People discover how to express their gender and decide whether they will also use hormonal and surgical treatments as well. Therapy also helps people navigate the social difficulties that they frequently encounter when they begin to live openly as the gender of their choosing. Family therapy can also be helpful in educating family members about Gender Dysphoria. It enables them to support the patient during their transition and beyond.
Testosterone therapy is the primary hormonal treatment for female-to-male transgender individuals. In these people, testosterone brings on the physical characteristics associated with maleness. These people grow thicker body hair and begin to grow facial hair as well. Their voices deepen in tone and sound more masculine. They develop more lean muscle and appear more physically male from the hormones changing the distribution of body fat. Sexual changes include an increased sex drive, menstrual cycles stopping, and growth of the clitoris.
Male-to-female transgender individuals take estrogen as well as other drugs that suppress the male hormones that their bodies naturally produce. Spironolactone is the most common medication used to inhibit natural male hormones. Finasteride and progestins can also be used, but they carry side effects that are more difficult to manage. In total, these medications cultivate a more female body shape. They increase fat around the hips, decrease muscle mass, and stimulate the development of breasts. Body and facial hair thin, the testicles shrink somewhat, and erections are less frequent and less pronounced.
Sexual Reassignment Surgery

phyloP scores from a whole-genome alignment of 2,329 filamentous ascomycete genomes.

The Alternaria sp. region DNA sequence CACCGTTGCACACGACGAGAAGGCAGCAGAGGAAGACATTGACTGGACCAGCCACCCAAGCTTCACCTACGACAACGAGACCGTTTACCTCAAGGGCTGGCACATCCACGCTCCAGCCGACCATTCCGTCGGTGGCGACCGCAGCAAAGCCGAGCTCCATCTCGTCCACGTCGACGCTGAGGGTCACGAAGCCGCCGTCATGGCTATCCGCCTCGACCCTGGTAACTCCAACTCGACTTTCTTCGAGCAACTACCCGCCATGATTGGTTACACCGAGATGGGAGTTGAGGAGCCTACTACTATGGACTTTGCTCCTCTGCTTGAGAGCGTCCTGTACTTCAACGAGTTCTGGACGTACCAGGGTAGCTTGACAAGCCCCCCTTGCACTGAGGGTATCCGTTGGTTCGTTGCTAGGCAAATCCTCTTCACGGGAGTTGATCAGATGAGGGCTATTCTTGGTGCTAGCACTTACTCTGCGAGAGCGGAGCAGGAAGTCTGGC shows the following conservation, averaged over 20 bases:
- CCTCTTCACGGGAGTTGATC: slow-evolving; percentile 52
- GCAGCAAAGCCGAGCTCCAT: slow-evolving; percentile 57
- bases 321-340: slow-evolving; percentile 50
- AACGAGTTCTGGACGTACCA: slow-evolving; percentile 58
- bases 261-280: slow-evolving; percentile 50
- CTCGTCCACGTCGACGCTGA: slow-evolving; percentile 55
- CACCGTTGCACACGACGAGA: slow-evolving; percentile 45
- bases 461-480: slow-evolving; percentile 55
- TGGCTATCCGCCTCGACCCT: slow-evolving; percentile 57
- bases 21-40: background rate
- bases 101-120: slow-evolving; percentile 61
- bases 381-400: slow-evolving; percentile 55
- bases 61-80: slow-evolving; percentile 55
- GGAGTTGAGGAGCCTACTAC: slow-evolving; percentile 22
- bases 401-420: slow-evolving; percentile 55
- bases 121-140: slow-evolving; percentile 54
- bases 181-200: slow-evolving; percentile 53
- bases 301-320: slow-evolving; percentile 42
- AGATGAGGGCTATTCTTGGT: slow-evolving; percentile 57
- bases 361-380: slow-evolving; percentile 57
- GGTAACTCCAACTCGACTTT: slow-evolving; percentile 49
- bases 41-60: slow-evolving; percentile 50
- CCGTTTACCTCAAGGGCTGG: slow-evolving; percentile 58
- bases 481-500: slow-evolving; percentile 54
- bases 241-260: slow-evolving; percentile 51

Sexual reassignment surgery is the last stage of the process of transitioning between genders. Women who are transitioning to become men commonly choose to have their breasts removed. Their chests are reshaped and nipples altered to appear more masculine. The uterus and ovaries are also usually removed. Expert surgeons will then use a variety of techniques to create male genitalia from the existing female genitals.
Men who transition to become women often get breast implants to add to the breast growth that comes from hormone therapy. Some of these patients also opt for cosmetic facial surgery to make their appearance more feminine. Genital surgery involves removing the testicles and using the male genitals to create a new vagina.
Although hormone treatment for women transitioning to men makes their voices more masculine, hormone treatment for men transitioning to women does not make their voices more feminine. For these individuals, speech therapy can help them alter their voices to sound more female. Men transitioning to women also frequently seek treatments to remove facial hair.
Managing Gender Dysphoria
Hormone Therapy Side Effects